Drug firms offer some attractions

February 09, 1994|By Andrew Leckey | Andrew Leckey,Tribune Media Services

Take two aspirin and call your broker in the morning.

Many shareholders of pharmaceutical companies have developed migraine headaches during the relentless march toward some form of health care reform.

Despite all the worries, a number of factors remain in favor of drug companies.

Our population is aging and rather well off, with high expectations for medical treatment. Scientific breakthroughs in pharmaceuticals to combat diseases continue unabated. After runaway price gains in the 1980s, the price rise of medicines has subsided. Finally, many drug treatments are able to keep patients out of the hospital, thereby saving money for the overall health system.

The negative side of the equation is that pharmaceutical companies that are marketing-driven rather than featuring solid research and development with a strong pipeline of innovative new products are in big, big trouble.

"The strongest pharmaceutical firms are the best choices for long-term investment; and the weak ones won't come back because their patents will expire, they won't be able to raise prices and they won't have new products," said Richard Vietor, analyst with Merrill Lynch & Co. "Companies must adjust to the more stringent market environment of managed health care and must embrace new technologies."

Some 35,000 jobs have been eliminated in the industry in the past 16 months, and there's no end in sight to cutbacks. Meanwhile, the average rate of return in terms of earnings per share of 18 percent in the 1987-1992 period will likely slide to 8 percent for the 1993-1998 period.

"Investors should build holdings in a few selected pharmaceutical names, for volatility will be high over the next 12 to 18 months," warned Ronald Nordmann, analyst with PaineWebber Inc. "One effect of health care reform that could be a plus, however, is universal coverage, in that 37 million who don't have any health insurance now would be covered, and therefore the demand for drugs will increase."

Be realistic in your short-term expectations. "This will be the most important transitional period in the history of the pharmaceutical industry, and even some large companies won't be successful in the new environment," said Kent Blair, analyst with Donaldson Lufkin & Jenrette.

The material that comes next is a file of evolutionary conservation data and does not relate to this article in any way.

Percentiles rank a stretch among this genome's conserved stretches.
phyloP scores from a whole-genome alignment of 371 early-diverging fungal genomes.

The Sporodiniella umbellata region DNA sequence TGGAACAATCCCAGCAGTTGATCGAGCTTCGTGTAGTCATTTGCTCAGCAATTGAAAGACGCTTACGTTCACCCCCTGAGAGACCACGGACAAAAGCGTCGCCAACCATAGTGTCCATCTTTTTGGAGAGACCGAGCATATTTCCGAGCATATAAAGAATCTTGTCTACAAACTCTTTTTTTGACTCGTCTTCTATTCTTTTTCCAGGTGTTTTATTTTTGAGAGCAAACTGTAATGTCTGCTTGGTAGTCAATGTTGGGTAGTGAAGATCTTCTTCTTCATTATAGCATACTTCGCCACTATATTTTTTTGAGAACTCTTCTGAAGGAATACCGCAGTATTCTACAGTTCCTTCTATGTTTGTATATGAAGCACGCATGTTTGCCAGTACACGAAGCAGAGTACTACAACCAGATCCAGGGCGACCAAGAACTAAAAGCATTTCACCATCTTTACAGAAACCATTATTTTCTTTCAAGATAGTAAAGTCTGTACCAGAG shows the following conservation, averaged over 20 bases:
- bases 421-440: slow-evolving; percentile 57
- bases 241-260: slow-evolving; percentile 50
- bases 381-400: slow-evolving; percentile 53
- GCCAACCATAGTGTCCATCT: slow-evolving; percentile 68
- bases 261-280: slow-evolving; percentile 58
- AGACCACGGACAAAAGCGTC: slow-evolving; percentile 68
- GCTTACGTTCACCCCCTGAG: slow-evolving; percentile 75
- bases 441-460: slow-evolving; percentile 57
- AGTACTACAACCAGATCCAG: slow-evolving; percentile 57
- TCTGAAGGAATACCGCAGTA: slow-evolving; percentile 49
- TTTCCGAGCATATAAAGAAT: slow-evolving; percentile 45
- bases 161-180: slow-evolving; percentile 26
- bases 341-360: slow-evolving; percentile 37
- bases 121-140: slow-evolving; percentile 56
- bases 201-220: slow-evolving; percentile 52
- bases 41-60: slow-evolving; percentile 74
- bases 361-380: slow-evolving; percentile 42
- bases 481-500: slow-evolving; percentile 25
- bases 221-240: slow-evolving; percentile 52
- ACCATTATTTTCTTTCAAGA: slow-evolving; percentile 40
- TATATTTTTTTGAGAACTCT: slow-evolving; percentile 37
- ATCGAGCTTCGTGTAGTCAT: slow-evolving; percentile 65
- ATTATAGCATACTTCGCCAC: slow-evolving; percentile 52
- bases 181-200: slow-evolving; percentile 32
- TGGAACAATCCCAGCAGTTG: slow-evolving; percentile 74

Even mergers of companies in order to eliminate duplication of sales and marketing staffs won't really help if there aren't enough profitable new products to sell.

Several drug companies stand out as strong long-term industry survivors worth considering for investment:

* Pfizer Inc. is recommended by all three analysts. The company spent $1 billion on research and development last year and has an outstanding pipeline of products. These include Procardia XL, the leading cardiovascular drug in this country and third largest selling pharmaceutical of any kind in this country; Diflucan, the leading systemic antifungal worldwide; Zithromax, the first of a new class of antibiotic that targets delivery directly to the site of infection; Zoloft, a new-generation anti-depressant with few side effects; Norvasc, a new one-a-day calcium channel blocker for treatment of angina and hypertension; and Cardura, an alpha blocker for treatment of hypertension.

* Merck & Co. is admired by Vietor and Blair. The industry titan of the 1980s, it has made a bold move by buying Medco Containment, which sells prescription drugs by mail. Its Proscar for prostate enlargement and Fosamax for osteoporosis are significant due to the aging population.

* Schering-Plough Corp. is a favorite of Nordmann and Blair. Its popular new antihistamine, Claritin, is gaining market share, as is its anti-cancer and anti-viral drug Intron A. Consumers are familiar with its market-leading Afrin, Coppertone and Scholl's brands as well.

* Warner-Lambert Co. is recommended by Vietor and Nordmann. It has signed deals with Burroughs Wellcome and Glaxo Holdings to expand its over-the-counter business to include Wellcome's anti-viral agent Zovirax. It is launching its own Cognex drug for treating Alzheimer's disease.

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